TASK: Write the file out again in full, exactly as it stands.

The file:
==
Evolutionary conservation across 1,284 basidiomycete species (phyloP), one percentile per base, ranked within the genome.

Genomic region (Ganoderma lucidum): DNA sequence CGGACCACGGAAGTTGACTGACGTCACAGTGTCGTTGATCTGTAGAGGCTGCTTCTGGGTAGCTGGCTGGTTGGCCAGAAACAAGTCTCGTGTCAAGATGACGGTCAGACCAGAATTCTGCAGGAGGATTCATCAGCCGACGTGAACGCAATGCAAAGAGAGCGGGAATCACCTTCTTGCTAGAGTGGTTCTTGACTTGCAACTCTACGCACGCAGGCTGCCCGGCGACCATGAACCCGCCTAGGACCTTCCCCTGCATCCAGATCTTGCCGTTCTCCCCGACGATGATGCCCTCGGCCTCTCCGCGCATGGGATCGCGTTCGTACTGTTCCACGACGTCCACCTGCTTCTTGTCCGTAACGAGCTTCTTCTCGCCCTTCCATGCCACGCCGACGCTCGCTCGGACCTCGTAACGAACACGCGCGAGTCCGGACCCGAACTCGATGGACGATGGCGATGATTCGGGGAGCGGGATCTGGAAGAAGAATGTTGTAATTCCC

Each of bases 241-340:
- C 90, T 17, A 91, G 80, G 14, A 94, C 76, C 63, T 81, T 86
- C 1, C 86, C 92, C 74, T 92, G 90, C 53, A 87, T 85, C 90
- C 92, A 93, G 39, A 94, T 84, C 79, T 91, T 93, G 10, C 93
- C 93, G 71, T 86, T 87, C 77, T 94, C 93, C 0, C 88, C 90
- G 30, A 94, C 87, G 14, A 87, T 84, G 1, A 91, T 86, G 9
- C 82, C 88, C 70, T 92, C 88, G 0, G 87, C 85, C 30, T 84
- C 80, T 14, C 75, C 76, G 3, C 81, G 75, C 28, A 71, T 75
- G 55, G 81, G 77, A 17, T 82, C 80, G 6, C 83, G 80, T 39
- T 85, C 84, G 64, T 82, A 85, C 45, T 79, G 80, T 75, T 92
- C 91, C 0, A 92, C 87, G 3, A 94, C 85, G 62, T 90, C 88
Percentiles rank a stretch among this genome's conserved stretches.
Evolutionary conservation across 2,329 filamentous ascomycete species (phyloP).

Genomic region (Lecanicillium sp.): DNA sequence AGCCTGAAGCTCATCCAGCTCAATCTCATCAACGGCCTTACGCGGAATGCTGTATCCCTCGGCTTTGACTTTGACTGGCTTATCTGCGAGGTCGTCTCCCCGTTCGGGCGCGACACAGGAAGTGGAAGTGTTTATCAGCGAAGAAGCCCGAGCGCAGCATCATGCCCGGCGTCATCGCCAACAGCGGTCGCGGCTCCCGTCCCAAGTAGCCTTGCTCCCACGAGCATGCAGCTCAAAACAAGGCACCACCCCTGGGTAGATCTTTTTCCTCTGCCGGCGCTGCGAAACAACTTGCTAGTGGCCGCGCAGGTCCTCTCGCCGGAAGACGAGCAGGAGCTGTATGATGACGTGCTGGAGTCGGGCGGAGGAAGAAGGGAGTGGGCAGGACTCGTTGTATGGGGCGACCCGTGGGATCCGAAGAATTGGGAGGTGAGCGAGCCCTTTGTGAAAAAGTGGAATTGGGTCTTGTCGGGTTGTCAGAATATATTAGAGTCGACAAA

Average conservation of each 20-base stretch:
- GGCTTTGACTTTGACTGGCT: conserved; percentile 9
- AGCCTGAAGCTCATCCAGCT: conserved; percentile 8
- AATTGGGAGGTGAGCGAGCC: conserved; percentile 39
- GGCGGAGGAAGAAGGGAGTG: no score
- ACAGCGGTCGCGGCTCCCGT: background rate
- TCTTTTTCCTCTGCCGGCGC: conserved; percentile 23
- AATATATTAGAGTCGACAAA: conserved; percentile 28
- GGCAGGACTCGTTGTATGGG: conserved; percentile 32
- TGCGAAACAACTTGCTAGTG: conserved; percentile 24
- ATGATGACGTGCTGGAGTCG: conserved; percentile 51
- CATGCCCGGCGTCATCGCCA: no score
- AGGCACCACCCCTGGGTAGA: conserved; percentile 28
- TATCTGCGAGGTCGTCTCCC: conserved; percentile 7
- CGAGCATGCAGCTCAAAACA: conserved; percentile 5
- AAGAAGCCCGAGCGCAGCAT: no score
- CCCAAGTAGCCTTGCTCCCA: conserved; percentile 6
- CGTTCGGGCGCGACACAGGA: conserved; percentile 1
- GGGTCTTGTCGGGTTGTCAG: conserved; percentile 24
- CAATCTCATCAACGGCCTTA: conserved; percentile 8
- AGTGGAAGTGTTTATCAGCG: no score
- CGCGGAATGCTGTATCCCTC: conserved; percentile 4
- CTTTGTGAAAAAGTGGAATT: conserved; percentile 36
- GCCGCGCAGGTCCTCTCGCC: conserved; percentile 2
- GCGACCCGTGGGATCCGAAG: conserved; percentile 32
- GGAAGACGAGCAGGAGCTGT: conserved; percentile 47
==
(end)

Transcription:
Evolutionary conservation across 1,284 basidiomycete species (phyloP), one percentile per base, ranked within the genome.

Genomic region (Ganoderma lucidum): DNA sequence CGGACCACGGAAGTTGACTGACGTCACAGTGTCGTTGATCTGTAGAGGCTGCTTCTGGGTAGCTGGCTGGTTGGCCAGAAACAAGTCTCGTGTCAAGATGACGGTCAGACCAGAATTCTGCAGGAGGATTCATCAGCCGACGTGAACGCAATGCAAAGAGAGCGGGAATCACCTTCTTGCTAGAGTGGTTCTTGACTTGCAACTCTACGCACGCAGGCTGCCCGGCGACCATGAACCCGCCTAGGACCTTCCCCTGCATCCAGATCTTGCCGTTCTCCCCGACGATGATGCCCTCGGCCTCTCCGCGCATGGGATCGCGTTCGTACTGTTCCACGACGTCCACCTGCTTCTTGTCCGTAACGAGCTTCTTCTCGCCCTTCCATGCCACGCCGACGCTCGCTCGGACCTCGTAACGAACACGCGCGAGTCCGGACCCGAACTCGATGGACGATGGCGATGATTCGGGGAGCGGGATCTGGAAGAAGAATGTTGTAATTCCC

Each of bases 241-340:
- C 90, T 17, A 91, G 80, G 14, A 94, C 76, C 63, T 81, T 86
- C 1, C 86, C 92, C 74, T 92, G 90, C 53, A 87, T 85, C 90
- C 92, A 93, G 39, A 94, T 84, C 79, T 91, T 93, G 10, C 93
- C 93, G 71, T 86, T 87, C 77, T 94, C 93, C 0, C 88, C 90
- G 30, A 94, C 87, G 14, A 87, T 84, G 1, A 91, T 86, G 9
- C 82, C 88, C 70, T 92, C 88, G 0, G 87, C 85, C 30, T 84
- C 80, T 14, C 75, C 76, G 3, C 81, G 75, C 28, A 71, T 75
- G 55, G 81, G 77, A 17, T 82, C 80, G 6, C 83, G 80, T 39
- T 85, C 84, G 64, T 82, A 85, C 45, T 79, G 80, T 75, T 92
- C 91, C 0, A 92, C 87, G 3, A 94, C 85, G 62, T 90, C 88
Percentiles rank a stretch among this genome's conserved stretches.
Evolutionary conservation across 2,329 filamentous ascomycete species (phyloP).

Genomic region (Lecanicillium sp.): DNA sequence AGCCTGAAGCTCATCCAGCTCAATCTCATCAACGGCCTTACGCGGAATGCTGTATCCCTCGGCTTTGACTTTGACTGGCTTATCTGCGAGGTCGTCTCCCCGTTCGGGCGCGACACAGGAAGTGGAAGTGTTTATCAGCGAAGAAGCCCGAGCGCAGCATCATGCCCGGCGTCATCGCCAACAGCGGTCGCGGCTCCCGTCCCAAGTAGCCTTGCTCCCACGAGCATGCAGCTCAAAACAAGGCACCACCCCTGGGTAGATCTTTTTCCTCTGCCGGCGCTGCGAAACAACTTGCTAGTGGCCGCGCAGGTCCTCTCGCCGGAAGACGAGCAGGAGCTGTATGATGACGTGCTGGAGTCGGGCGGAGGAAGAAGGGAGTGGGCAGGACTCGTTGTATGGGGCGACCCGTGGGATCCGAAGAATTGGGAGGTGAGCGAGCCCTTTGTGAAAAAGTGGAATTGGGTCTTGTCGGGTTGTCAGAATATATTAGAGTCGACAAA

Average conservation of each 20-base stretch:
- GGCTTTGACTTTGACTGGCT: conserved; percentile 9
- AGCCTGAAGCTCATCCAGCT: conserved; percentile 8
- AATTGGGAGGTGAGCGAGCC: conserved; percentile 39
- GGCGGAGGAAGAAGGGAGTG: no score
- ACAGCGGTCGCGGCTCCCGT: background rate
- TCTTTTTCCTCTGCCGGCGC: conserved; percentile 23
- AATATATTAGAGTCGACAAA: conserved; percentile 28
- GGCAGGACTCGTTGTATGGG: conserved; percentile 32
- TGCGAAACAACTTGCTAGTG: conserved; percentile 24
- ATGATGACGTGCTGGAGTCG: conserved; percentile 51
- CATGCCCGGCGTCATCGCCA: no score
- AGGCACCACCCCTGGGTAGA: conserved; percentile 28
- TATCTGCGAGGTCGTCTCCC: conserved; percentile 7
- CGAGCATGCAGCTCAAAACA: conserved; percentile 5
- AAGAAGCCCGAGCGCAGCAT: no score
- CCCAAGTAGCCTTGCTCCCA: conserved; percentile 6
- CGTTCGGGCGCGACACAGGA: conserved; percentile 1
- GGGTCTTGTCGGGTTGTCAG: conserved; percentile 24
- CAATCTCATCAACGGCCTTA: conserved; percentile 8
- AGTGGAAGTGTTTATCAGCG: no score
- CGCGGAATGCTGTATCCCTC: conserved; percentile 4
- CTTTGTGAAAAAGTGGAATT: conserved; percentile 36
- GCCGCGCAGGTCCTCTCGCC: conserved; percentile 2
- GCGACCCGTGGGATCCGAAG: conserved; percentile 32
- GGAAGACGAGCAGGAGCTGT: conserved; percentile 47